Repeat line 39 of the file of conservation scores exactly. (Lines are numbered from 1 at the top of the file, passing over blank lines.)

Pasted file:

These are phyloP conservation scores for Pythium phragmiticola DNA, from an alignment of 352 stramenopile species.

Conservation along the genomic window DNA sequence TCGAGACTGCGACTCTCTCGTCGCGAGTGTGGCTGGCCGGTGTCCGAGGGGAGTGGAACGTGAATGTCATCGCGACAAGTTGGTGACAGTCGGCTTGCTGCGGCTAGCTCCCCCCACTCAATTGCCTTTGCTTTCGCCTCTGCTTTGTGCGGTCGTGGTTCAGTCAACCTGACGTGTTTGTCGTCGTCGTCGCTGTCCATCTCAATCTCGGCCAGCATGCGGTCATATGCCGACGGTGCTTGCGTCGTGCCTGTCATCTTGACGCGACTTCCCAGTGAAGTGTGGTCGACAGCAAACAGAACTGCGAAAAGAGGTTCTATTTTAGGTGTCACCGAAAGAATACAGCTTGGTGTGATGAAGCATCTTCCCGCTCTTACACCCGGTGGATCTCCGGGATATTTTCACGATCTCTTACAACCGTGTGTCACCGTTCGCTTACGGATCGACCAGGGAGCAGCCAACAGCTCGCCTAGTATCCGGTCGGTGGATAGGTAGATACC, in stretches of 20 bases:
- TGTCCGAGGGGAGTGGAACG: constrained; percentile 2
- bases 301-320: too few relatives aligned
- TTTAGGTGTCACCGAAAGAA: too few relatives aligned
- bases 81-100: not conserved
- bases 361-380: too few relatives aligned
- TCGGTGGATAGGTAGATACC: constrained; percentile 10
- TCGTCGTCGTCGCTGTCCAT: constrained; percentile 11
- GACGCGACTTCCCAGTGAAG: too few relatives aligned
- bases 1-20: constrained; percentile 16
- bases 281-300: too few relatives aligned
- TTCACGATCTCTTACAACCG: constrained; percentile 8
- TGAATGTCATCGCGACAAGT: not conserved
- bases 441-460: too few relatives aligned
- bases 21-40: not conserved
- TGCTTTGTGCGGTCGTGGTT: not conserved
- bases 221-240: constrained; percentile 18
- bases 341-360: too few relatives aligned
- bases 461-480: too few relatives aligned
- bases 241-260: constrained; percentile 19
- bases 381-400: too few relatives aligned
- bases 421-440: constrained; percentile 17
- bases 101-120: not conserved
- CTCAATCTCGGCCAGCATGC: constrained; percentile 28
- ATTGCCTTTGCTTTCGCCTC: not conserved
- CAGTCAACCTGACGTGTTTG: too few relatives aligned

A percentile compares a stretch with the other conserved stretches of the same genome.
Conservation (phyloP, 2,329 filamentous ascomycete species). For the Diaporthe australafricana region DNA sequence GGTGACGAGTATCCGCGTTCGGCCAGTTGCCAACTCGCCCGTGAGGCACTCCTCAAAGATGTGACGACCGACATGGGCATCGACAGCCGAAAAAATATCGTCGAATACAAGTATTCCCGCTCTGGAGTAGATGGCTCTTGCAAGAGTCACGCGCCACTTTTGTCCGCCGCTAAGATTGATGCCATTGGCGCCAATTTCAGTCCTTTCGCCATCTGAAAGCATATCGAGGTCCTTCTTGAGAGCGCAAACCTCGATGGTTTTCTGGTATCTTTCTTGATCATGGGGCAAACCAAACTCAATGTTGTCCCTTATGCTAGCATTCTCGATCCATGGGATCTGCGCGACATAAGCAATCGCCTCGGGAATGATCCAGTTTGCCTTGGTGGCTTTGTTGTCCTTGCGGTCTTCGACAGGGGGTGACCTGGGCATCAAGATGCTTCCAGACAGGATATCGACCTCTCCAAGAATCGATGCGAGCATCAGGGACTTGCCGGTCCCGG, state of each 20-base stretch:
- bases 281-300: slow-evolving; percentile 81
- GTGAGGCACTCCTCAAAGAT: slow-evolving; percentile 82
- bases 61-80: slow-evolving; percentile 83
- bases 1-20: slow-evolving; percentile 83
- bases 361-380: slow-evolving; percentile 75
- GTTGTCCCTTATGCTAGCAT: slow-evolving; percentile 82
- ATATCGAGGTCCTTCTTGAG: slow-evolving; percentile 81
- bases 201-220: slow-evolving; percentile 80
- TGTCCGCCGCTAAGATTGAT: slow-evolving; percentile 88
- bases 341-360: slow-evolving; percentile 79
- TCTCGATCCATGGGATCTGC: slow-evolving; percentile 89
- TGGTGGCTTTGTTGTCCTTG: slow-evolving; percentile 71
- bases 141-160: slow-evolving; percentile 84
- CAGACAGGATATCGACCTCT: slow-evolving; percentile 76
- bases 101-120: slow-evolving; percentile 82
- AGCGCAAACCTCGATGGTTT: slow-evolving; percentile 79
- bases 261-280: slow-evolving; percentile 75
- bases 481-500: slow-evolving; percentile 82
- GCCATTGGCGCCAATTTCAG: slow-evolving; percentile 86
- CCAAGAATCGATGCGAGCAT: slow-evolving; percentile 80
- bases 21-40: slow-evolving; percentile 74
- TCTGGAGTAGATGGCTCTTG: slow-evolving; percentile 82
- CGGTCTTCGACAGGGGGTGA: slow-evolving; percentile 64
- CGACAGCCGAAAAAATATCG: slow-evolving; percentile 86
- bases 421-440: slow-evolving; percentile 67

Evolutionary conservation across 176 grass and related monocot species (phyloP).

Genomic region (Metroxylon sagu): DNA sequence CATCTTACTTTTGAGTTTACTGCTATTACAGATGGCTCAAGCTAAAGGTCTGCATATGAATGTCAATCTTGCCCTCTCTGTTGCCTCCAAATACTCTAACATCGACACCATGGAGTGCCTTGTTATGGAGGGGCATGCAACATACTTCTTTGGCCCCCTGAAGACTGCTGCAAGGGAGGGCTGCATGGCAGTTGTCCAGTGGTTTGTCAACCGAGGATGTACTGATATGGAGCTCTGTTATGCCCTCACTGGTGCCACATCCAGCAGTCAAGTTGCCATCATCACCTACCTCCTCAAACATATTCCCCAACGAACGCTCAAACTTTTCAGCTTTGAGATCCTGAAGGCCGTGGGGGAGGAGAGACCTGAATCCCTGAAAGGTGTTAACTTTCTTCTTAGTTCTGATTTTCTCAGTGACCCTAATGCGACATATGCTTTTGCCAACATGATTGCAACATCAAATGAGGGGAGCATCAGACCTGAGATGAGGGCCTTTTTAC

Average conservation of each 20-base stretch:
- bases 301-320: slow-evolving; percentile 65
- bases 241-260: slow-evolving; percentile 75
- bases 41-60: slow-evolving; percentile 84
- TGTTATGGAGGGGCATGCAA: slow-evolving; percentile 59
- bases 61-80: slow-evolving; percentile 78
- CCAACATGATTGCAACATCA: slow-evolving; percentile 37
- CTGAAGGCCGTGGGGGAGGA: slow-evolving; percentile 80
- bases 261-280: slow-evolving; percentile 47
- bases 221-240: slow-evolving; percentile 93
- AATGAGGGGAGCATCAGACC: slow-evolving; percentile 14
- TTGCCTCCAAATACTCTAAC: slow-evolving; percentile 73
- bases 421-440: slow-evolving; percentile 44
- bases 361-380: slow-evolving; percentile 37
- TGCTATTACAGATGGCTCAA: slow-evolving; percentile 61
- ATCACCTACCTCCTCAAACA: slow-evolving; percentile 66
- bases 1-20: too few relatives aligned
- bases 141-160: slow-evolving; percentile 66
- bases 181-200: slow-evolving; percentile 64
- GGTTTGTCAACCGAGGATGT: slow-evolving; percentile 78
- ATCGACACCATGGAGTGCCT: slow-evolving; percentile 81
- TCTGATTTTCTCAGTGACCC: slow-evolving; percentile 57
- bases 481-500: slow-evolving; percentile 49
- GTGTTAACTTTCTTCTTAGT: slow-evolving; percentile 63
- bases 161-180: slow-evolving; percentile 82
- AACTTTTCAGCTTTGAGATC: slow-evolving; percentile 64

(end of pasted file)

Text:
- bases 341-360: slow-evolving; percentile 79